So, you have bought a house, and you're eager to prepare for your move. Less than a month until closing, the contingencies have been removed, and there is sooo much to do.
It's a big house that needs quite a bit of work, a lot of which is better done before you move in: refinishing wood floors, stripping flaking paint that's potentially laced with lead, opening up a couple of walls, removing asbestos insulation in a crawl space that needs waterproofing, and even replacing the 80-year old cement shingle roof that is now covered by a pretty ecosystem of moss and crawleys.
You also have a house to sell, and you don't want to miss the spring market. So you really need to get going. You need to get the architects in and the contractors, you need to plan and make decisions, you need to get estimates and to hire and to budget.
But then there's the seller, a kind and gentle elderly lady who has lived in the house for 40 years, has raised her family there, lost her husband there some decade ago, and simply needs time to say good-bye and let go of it all.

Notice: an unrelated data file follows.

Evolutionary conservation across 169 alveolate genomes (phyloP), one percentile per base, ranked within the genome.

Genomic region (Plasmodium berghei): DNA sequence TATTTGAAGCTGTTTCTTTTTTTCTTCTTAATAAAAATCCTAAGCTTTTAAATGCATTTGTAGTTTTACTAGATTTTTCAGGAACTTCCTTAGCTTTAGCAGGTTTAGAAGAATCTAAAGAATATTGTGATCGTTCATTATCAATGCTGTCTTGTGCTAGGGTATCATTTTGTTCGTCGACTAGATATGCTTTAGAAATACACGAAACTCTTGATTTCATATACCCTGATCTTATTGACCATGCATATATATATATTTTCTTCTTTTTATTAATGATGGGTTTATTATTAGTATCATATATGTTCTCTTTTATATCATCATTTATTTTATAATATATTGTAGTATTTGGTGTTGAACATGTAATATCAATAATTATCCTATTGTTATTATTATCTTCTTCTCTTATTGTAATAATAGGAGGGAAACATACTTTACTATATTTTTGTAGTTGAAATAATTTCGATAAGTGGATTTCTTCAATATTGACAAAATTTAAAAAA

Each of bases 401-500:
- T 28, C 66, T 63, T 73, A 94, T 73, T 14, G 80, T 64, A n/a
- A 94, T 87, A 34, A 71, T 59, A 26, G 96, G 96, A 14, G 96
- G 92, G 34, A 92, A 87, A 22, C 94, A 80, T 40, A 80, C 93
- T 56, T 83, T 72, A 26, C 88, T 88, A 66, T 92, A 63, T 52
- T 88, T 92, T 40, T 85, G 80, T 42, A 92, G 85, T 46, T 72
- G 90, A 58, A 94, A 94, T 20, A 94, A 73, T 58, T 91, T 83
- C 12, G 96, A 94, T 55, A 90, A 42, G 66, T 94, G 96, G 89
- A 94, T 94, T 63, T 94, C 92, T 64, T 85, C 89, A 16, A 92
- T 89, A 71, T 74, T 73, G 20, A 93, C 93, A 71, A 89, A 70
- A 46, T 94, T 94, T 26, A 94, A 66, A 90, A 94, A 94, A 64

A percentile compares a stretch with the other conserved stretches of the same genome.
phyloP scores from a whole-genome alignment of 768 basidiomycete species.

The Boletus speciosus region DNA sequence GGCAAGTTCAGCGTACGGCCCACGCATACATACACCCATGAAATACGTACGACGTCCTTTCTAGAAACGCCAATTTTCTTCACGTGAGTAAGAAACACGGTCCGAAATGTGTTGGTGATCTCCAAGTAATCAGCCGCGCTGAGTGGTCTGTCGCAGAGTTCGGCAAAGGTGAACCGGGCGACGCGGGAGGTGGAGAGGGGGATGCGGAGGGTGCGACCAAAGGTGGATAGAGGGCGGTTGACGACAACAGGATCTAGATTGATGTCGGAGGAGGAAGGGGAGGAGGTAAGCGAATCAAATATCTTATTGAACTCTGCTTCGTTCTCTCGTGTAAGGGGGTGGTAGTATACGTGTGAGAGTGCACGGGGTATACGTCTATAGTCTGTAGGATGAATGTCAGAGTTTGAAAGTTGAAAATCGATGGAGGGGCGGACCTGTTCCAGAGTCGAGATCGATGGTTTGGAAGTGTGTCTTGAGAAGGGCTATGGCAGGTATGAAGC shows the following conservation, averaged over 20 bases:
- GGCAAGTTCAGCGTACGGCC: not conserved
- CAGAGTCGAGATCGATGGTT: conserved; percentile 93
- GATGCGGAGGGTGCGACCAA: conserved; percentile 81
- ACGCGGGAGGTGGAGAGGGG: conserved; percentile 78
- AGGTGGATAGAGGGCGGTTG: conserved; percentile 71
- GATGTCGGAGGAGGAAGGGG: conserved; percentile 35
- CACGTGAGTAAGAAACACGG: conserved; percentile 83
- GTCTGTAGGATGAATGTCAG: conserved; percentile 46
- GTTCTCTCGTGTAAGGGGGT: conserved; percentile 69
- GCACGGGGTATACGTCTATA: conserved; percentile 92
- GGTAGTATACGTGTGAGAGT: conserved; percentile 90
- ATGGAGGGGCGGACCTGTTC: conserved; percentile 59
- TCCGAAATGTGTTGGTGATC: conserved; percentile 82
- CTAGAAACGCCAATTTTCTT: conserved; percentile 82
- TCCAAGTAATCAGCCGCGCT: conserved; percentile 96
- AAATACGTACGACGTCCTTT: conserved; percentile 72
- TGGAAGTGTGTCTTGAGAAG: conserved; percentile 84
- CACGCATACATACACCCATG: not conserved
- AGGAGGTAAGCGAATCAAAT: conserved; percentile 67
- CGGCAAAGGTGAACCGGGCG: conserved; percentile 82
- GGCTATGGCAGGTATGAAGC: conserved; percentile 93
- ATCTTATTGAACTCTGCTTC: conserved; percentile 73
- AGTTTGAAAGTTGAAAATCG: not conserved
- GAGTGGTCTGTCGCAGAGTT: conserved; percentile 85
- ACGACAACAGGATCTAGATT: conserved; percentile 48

She does not want your visits or your contractors. All your planning and the spring market don't matter to her. She has accommodated the inspector, the appraiser and the termite guy, and now that's it.
It's a NO.
We've asked. Again. And again. It's still a no.
Now, I'm your agent, and I do get it. I see what's at stake, and I know that whatever you plan for will likely end up taking twice the time, anyway. You have little kids, and you need to know where you will be in the summer, and where you will be when school starts. I get it.
But legally, Mrs Seller has a right to be stubborn until she hands over the keys to you. Is it appropriate for me to keep begging the listing agent and thereby putting him in an uncomfortable spot?
Calling on all you brokers, agents and sellers: What do you think? Do we have to back off, or is it just unreasonable for this seller to cause all this delay and the uncertainty and possible financial losses that come with it? Is this handled differently in different parts of the country?
© 2012, Catarina Bannier